The cities have popular characters that make them much richer in their essence, much more human and diverse. These men and women mark the days from a different life, full of sparkling events. They are often seen as being outside the norm and are even rejected. remedies It still recounts the exploits of Lino Lobatón, the last of the magical inhabitants par excellence, who always lived halfway between genius and madness, between ruin and pomp, between fame and popular ridicule. His story was always tremendous, as it is said that he came into the world in the midst of an earthquake that cracked the walls of many of the most solid homes. This, in later words of the character himself, was a prelude to a life full of ruptures, controversial events and the search for transcendence.

Lino was a worker in the field of culture for a time, since he could be seen in activities as a kind of disseminator par excellence, but then his eccentricity was on the rise: first came a construction helmet, then a cape like a storybook character of fairies and finally a wheelbarrow in which he was collecting whatever object was on the road. With all that he created what is known as The jungle, a museum that was made of cardboard and that encompassed his entire house. Each of the figures was a statue or installation made from the waste of the city. In the middle of it all was what he called his throne, where he sat watching the stars and listening to the radio. On some nearby murals, Lino had drawn some galaxies with chalk. A poster about the visit of Pope John Paul II could be seen the same as an advertisement for the electric company, a part of the floats of the parrandas than an official document. Without nuances and in a very his own way, the artist recreated his own personal mythology made with pieces of his Afro-Cuban faith and with ideas of the Cuba of the time.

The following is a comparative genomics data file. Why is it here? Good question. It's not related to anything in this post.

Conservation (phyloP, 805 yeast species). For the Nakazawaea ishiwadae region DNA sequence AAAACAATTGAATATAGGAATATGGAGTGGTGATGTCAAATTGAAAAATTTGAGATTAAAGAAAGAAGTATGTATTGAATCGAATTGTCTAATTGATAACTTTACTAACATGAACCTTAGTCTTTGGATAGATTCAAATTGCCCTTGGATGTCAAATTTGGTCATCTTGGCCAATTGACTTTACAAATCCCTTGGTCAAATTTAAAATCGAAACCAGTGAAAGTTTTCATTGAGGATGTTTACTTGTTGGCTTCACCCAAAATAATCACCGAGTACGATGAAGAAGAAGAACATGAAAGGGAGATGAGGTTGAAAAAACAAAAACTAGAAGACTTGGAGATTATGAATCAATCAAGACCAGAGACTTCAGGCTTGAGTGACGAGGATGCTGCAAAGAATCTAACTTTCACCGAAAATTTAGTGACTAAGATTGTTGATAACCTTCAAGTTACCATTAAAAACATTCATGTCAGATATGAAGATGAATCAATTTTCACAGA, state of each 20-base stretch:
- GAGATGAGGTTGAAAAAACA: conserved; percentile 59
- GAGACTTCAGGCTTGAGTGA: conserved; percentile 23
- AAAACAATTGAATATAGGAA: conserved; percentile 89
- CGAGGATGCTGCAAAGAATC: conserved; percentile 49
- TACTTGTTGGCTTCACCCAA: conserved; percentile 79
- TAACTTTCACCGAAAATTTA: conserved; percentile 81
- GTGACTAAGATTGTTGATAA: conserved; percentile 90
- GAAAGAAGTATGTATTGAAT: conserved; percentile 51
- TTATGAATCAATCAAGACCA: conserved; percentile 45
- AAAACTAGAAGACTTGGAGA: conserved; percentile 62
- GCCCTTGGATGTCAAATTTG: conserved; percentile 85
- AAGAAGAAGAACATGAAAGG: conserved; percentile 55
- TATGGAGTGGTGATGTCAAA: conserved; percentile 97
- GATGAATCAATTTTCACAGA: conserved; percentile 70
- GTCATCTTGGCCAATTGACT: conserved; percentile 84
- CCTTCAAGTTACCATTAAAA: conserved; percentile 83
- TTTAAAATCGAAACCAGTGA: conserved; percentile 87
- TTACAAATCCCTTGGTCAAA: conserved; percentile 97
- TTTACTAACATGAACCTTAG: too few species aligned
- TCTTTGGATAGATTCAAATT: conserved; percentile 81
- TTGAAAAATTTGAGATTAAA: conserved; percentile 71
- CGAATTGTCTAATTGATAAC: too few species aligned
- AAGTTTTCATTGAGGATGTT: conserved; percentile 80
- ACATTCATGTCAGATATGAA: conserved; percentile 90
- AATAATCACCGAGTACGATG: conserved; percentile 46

Later came fame, tourists from around the world came to The Linen Jungle and he gave them a tour where he explained each of the meanings. Remedios came to grant him the title of Illustrious Son and even composed a musical piece for him in the Concert Band. Why? Well, the man gave himself to love, he always had a smile and was affable, his first impulse was to help others, to be useful. Society did not see him as a phenomenon or as someone out of the norm, but he had assumed it. Several local poets dedicated their verses to him, in a beautiful gesture of justice. Although the image of a tall individual, with a helmet and a cape through the streets can be shocking, everyone who stopped to meet him confirmed his kindness, his character as an innocent child. And it is that in Remedios there are plenty of excellent people, those who assume others, whether or not they are from the city, like his family. In the old town there was a place for everyone who came at any time, as well as a smile and a good treatment. That’s why Lino was an Illustrious Son, because he had all those virtues.